I may be the editor for a site that got its start exclusively covering the iPad, but I am also a lifelong Windows user. It is the only platform I can use for work, because all of the software in my field of expertise is Windows-based. The only path I have to using a Mac at work is via virtual machines, and that just isn’t attractive to me. That isn’t the only reason, though. I have always used Microsoft Windows, going back to my student days. That familiarity is hard to shake, especially when I’ve never been faced with a convincing reason to leave the platform for unfamiliar waters.
Scratching the Surface
All that said, I haven’t seen the Microsoft Surface lineup as a compelling option for my purposes up to this point for a variety of reasons. First of all, it doesn’t fit what I need for work. I understand that the hardware is well made and unique, but it just isn’t very practical for my uses on the job. I need a machine that will work well in my lap or in tight spaces, and the Surface’s kickstand design just doesn’t fit that use case as well as a traditional laptop design.
Secondly, I have little use for the touchscreen on a Windows laptop. My last three work computers have been Lenovo Yogas, so I have owned machines that have flexible designs and responsive touchscreens. The hardware I’ve been using hasn’t been the issue. However, beyond occasionally using it for scrolling, I just don’t have any need for it.
Out of touch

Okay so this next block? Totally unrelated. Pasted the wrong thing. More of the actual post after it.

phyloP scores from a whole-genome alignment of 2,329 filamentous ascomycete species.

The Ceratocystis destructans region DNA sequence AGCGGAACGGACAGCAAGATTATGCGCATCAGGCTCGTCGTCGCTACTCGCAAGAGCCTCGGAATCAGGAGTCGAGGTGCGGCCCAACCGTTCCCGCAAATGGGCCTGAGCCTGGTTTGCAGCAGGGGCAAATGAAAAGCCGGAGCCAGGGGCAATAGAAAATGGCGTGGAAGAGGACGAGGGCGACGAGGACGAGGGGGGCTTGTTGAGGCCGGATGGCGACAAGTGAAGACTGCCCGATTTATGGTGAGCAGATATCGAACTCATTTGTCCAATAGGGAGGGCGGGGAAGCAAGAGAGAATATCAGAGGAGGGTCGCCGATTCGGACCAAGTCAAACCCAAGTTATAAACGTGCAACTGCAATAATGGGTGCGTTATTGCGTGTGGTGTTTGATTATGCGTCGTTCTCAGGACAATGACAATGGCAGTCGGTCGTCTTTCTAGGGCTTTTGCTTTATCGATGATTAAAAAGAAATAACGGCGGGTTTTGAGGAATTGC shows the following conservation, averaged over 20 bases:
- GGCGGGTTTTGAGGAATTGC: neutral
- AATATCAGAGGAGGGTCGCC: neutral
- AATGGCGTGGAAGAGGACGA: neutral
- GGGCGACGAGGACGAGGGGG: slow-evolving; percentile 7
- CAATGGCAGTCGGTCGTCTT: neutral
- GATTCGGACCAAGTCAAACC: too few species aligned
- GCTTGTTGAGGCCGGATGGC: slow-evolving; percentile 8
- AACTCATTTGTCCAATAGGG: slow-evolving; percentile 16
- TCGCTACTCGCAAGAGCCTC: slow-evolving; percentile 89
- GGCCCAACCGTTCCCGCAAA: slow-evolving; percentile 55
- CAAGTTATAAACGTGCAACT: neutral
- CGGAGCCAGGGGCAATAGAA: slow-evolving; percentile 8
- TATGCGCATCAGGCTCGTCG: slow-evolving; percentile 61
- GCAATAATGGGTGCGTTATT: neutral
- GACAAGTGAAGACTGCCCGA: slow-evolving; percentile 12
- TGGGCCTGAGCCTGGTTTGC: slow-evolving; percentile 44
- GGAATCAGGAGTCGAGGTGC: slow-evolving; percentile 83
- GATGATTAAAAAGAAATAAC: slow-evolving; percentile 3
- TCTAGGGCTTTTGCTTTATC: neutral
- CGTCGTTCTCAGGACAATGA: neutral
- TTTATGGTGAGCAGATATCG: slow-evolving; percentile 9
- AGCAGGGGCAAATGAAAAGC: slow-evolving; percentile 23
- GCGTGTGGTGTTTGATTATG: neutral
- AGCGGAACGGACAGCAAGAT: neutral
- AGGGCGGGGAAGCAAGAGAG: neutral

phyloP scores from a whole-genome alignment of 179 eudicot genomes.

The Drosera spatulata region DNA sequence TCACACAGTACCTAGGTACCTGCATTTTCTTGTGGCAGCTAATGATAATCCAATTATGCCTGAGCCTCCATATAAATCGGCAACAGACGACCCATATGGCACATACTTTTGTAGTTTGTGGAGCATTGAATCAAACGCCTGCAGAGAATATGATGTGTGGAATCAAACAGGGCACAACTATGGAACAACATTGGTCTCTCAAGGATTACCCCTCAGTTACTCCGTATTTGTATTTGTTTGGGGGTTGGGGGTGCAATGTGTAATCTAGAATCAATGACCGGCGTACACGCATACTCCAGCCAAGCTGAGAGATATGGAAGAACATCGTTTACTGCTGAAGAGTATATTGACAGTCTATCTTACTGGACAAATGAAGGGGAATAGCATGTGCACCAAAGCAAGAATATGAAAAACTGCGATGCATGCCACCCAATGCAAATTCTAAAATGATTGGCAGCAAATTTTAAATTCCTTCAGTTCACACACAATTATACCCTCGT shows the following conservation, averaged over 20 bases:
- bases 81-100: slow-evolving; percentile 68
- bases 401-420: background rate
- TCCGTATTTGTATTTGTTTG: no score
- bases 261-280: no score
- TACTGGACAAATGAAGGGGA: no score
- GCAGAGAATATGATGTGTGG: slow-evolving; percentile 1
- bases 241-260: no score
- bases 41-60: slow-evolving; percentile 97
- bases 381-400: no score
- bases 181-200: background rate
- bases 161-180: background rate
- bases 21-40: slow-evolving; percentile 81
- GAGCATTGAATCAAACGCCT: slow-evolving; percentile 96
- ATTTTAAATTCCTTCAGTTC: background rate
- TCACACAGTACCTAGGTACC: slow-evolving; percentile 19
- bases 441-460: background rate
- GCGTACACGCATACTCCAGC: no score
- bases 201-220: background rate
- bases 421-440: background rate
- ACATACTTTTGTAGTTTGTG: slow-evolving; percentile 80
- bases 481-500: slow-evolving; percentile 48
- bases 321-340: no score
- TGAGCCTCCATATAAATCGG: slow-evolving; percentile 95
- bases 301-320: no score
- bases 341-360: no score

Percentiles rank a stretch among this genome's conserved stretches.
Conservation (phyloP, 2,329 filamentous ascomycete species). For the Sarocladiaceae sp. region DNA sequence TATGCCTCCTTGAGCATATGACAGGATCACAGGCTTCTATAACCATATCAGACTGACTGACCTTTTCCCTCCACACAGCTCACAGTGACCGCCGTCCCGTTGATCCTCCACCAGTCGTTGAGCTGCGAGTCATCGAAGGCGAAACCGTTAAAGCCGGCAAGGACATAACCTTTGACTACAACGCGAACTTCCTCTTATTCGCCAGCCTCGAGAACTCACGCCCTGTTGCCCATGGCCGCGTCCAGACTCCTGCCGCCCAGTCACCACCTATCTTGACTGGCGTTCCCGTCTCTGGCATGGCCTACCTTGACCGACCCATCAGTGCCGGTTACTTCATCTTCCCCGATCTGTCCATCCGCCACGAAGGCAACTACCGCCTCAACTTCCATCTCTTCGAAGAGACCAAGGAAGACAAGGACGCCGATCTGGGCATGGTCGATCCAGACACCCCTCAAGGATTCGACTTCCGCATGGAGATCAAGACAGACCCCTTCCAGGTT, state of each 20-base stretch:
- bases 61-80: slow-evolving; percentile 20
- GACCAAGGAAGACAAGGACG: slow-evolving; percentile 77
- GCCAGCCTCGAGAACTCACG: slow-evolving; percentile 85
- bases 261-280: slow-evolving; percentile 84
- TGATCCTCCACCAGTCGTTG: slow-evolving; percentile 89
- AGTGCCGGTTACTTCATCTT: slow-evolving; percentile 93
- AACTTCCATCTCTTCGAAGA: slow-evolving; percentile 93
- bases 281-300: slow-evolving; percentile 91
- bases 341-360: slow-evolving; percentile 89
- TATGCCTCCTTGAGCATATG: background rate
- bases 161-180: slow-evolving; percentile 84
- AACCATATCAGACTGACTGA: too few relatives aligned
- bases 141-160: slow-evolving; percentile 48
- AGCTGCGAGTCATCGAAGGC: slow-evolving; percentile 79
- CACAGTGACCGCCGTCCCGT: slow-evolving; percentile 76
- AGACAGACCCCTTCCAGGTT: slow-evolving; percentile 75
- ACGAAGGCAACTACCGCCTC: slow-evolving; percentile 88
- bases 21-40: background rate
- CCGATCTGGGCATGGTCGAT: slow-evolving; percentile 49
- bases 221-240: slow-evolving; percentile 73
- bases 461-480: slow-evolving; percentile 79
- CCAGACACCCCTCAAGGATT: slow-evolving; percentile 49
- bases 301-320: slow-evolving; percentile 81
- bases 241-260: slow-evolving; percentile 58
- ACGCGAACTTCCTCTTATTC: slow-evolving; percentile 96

Windows 8, which I still have on my original Yoga, was a step toward making Windows more tablet friendly. However, Microsoft backtracked with Windows 10 in an effort to appease traditional users who preferred the familiar design of Windows 7. As a result, Windows 10 just isn’t designed to run on a tablet form factor. The touch targets are too small. It is often laggy when processing touch and switching orientations.
Touch isn’t the only issue. There are other tablet features that the Surface doesn’t handle well. Windows as we know it today will NEVER be instant on. At best, it will have to fall back to things like Sleep Mode and Hibernation, which take more time to come out of than an iPad running iOS. My iPad Pro is instant on and instant off, all the time, no matter what. The bottom line for me is, unless you use Windows software that is optimized for touch or pen input, the touchscreen and tablet features and form factor are just a sideshow. The software I use work doesn’t use any of these features, so this just doesn’t do anything for me. Because of that, a lot of the appeal of the Surface Pro and Surface Book gets diminished.